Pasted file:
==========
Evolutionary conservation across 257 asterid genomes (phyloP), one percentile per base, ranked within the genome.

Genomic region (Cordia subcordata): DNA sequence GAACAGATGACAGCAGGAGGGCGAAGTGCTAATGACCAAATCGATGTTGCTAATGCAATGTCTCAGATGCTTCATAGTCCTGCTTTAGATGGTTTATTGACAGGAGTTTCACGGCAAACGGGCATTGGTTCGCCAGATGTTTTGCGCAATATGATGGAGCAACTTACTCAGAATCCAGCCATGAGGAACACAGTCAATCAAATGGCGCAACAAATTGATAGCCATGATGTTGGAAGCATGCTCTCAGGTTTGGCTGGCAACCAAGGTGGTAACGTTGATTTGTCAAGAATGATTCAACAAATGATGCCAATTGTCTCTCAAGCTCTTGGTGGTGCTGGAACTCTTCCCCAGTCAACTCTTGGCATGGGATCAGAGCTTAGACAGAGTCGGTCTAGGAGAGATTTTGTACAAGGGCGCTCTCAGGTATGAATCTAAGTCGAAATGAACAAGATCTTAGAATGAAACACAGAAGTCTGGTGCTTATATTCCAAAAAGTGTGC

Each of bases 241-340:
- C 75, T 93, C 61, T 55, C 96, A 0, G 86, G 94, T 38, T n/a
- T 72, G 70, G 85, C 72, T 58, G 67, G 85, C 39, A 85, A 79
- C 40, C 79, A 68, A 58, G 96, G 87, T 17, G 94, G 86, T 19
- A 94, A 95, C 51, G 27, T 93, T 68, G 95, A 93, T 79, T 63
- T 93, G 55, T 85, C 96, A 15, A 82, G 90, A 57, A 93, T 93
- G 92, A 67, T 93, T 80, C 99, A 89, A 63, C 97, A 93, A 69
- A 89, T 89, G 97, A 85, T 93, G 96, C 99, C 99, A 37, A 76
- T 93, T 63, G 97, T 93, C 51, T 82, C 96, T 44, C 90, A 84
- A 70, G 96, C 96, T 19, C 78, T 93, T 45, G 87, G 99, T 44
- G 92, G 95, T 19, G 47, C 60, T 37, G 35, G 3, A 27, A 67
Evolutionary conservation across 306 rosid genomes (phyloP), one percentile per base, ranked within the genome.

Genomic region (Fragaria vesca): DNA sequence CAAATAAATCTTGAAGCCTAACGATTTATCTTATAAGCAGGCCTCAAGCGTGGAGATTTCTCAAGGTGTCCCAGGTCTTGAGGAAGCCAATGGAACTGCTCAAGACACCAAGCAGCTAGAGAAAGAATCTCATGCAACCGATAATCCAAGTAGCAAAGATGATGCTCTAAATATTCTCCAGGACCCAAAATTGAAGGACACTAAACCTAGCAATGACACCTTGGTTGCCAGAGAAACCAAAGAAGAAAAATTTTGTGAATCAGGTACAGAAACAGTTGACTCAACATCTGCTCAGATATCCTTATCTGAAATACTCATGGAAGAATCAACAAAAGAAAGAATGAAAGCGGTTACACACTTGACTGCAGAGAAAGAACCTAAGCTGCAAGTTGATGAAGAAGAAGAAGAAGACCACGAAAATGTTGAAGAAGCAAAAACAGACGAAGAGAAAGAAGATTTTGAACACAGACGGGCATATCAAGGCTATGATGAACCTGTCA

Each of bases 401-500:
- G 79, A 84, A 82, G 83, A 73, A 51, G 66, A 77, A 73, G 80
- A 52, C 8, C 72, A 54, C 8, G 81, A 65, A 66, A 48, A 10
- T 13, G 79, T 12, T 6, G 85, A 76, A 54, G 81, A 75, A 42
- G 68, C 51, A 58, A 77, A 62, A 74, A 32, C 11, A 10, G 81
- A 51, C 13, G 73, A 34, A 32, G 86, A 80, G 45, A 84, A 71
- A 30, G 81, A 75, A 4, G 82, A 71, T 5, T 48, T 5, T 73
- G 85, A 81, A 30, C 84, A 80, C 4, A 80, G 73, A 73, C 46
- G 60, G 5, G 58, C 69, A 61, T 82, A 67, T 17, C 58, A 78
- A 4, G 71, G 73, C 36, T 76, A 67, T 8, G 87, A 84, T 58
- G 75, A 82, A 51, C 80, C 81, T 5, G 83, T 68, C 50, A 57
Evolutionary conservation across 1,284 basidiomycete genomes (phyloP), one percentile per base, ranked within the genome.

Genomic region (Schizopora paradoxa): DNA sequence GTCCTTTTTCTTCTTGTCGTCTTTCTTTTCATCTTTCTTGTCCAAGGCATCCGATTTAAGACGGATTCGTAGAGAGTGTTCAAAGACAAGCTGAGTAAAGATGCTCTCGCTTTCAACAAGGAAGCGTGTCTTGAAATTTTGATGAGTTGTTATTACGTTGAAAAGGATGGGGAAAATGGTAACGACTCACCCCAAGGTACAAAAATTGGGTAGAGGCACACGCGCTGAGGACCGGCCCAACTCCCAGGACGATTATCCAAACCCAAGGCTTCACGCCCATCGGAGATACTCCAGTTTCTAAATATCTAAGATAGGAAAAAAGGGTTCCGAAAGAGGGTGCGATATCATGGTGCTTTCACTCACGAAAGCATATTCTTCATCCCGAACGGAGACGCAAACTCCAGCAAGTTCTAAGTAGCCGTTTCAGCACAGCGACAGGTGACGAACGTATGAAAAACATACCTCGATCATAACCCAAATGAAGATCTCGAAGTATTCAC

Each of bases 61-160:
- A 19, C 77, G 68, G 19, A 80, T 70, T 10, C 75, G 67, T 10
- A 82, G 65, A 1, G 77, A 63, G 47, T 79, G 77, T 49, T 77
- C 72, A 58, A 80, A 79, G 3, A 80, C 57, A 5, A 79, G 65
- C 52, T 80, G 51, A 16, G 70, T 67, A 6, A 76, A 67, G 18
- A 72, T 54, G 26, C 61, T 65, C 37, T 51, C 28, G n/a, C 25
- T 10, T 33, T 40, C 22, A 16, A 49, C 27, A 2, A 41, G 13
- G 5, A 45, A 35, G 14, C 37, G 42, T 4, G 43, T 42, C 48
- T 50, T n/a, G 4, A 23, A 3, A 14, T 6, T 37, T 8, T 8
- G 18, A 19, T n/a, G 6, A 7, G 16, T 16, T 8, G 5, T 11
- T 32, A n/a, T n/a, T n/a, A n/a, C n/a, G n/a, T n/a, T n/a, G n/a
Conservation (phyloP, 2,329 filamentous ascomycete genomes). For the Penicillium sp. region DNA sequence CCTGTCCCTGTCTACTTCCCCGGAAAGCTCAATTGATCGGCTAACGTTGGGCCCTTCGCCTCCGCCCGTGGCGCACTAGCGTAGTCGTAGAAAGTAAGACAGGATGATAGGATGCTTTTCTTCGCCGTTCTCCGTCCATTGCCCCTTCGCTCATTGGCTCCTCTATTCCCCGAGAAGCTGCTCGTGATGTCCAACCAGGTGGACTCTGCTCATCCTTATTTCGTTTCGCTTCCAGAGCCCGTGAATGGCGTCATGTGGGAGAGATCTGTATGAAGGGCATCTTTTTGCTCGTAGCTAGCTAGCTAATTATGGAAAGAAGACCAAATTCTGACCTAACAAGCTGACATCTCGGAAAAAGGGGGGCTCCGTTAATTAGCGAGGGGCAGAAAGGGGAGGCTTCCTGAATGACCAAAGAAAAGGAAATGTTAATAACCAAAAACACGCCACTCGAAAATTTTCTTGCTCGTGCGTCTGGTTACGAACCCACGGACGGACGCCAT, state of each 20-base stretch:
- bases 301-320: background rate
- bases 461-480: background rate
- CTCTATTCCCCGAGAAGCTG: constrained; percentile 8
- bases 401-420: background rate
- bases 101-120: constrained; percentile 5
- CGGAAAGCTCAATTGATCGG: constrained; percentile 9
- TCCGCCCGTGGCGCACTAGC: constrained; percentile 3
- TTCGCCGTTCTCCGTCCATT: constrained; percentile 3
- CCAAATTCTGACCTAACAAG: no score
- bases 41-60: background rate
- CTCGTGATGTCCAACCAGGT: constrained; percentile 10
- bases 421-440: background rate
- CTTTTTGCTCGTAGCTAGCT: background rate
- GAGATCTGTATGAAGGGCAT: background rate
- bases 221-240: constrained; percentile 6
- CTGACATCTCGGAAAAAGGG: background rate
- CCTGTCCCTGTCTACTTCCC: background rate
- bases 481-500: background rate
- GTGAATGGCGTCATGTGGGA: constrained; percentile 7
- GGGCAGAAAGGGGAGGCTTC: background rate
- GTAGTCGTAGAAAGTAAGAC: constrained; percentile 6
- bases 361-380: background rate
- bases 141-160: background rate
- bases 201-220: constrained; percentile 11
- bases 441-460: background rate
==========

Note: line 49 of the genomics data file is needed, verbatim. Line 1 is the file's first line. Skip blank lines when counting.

- CCAAATTCTGACCTAACAAG: no score